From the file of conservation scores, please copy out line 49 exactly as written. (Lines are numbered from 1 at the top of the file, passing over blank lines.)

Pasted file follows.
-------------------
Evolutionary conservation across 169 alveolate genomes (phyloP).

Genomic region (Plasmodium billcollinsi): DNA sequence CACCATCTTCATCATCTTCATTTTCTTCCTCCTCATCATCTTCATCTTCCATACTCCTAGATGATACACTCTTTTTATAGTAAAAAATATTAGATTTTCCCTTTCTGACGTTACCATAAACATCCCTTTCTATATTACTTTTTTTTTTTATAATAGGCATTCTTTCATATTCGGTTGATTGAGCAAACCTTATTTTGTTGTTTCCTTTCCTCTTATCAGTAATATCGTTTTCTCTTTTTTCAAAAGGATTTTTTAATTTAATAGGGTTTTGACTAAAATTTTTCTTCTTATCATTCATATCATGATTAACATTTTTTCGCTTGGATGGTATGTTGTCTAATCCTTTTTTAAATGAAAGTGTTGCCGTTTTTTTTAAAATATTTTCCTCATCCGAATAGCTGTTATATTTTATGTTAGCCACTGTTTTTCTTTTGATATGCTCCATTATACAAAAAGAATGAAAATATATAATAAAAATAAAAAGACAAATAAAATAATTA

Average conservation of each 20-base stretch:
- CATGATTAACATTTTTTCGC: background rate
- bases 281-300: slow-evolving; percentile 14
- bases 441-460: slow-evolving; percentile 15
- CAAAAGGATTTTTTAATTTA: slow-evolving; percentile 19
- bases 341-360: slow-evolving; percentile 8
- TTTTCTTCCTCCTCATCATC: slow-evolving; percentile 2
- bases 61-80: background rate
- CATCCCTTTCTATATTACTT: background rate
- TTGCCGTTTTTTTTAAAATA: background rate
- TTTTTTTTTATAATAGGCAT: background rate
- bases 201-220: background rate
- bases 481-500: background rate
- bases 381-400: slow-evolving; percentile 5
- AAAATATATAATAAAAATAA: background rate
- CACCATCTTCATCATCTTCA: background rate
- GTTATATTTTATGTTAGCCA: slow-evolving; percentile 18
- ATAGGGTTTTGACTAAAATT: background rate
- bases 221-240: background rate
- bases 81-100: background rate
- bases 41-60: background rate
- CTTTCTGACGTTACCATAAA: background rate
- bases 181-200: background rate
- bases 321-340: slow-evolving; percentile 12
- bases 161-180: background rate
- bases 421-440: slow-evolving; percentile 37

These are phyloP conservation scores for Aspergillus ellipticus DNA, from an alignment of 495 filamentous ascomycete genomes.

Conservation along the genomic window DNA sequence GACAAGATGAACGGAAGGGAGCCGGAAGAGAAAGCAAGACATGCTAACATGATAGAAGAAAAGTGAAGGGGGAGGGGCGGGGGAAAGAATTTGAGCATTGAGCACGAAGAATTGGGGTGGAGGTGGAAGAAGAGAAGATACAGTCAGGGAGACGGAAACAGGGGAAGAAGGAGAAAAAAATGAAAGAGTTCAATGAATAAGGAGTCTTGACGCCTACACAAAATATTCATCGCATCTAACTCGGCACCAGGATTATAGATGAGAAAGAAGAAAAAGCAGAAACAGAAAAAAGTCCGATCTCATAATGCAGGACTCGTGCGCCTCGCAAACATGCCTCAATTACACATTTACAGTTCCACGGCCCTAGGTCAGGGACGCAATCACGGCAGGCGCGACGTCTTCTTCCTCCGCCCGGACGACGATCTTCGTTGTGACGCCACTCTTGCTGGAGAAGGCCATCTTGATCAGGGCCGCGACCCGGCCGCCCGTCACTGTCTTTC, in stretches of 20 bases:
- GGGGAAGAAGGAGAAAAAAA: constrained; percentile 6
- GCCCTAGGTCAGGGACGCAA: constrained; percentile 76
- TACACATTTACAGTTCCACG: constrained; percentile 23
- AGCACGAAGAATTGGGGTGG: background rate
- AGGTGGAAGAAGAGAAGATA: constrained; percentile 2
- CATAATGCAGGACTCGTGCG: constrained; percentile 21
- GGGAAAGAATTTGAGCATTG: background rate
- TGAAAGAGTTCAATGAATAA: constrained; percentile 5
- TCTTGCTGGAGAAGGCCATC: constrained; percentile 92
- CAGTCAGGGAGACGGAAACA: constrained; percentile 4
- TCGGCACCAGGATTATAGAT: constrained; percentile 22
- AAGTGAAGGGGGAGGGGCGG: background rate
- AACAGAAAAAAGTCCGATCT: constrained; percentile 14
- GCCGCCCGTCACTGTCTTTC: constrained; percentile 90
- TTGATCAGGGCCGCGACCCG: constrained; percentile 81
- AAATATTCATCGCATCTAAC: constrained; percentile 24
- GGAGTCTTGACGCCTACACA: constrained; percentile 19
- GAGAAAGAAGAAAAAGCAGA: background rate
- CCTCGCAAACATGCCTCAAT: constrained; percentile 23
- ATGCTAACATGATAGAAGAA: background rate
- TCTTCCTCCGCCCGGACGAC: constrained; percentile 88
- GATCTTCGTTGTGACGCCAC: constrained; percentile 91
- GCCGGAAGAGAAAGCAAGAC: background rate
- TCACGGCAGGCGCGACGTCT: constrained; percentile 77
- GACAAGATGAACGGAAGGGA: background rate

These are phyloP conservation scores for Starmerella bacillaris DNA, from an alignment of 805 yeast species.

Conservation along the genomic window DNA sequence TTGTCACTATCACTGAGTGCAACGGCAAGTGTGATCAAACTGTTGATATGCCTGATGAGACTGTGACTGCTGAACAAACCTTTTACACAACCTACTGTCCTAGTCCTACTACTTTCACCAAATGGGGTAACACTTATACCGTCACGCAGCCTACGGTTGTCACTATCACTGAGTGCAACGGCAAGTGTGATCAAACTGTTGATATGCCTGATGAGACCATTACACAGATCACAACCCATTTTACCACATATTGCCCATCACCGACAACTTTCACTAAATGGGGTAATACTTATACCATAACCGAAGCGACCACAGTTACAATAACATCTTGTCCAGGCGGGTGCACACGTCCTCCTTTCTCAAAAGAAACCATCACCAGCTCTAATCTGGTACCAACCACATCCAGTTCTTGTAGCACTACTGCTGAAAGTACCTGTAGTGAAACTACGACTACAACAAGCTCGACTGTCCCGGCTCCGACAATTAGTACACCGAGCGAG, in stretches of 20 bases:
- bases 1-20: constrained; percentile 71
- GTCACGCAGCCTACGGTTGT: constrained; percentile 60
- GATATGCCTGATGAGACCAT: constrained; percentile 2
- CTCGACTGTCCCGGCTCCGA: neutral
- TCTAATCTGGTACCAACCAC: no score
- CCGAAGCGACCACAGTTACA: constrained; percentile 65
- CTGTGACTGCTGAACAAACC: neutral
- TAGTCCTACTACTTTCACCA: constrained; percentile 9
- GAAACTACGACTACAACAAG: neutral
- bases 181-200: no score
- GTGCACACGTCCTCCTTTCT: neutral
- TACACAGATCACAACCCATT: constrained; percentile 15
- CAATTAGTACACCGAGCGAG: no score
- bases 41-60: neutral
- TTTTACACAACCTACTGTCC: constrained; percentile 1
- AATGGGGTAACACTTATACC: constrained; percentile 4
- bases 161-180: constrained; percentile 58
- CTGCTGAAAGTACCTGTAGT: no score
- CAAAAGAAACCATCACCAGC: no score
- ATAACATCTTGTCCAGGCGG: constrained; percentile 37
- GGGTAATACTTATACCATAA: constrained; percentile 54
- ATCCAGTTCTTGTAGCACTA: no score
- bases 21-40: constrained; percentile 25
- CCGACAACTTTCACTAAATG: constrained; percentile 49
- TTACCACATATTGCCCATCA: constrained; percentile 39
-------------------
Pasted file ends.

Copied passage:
- CCTCGCAAACATGCCTCAAT: constrained; percentile 23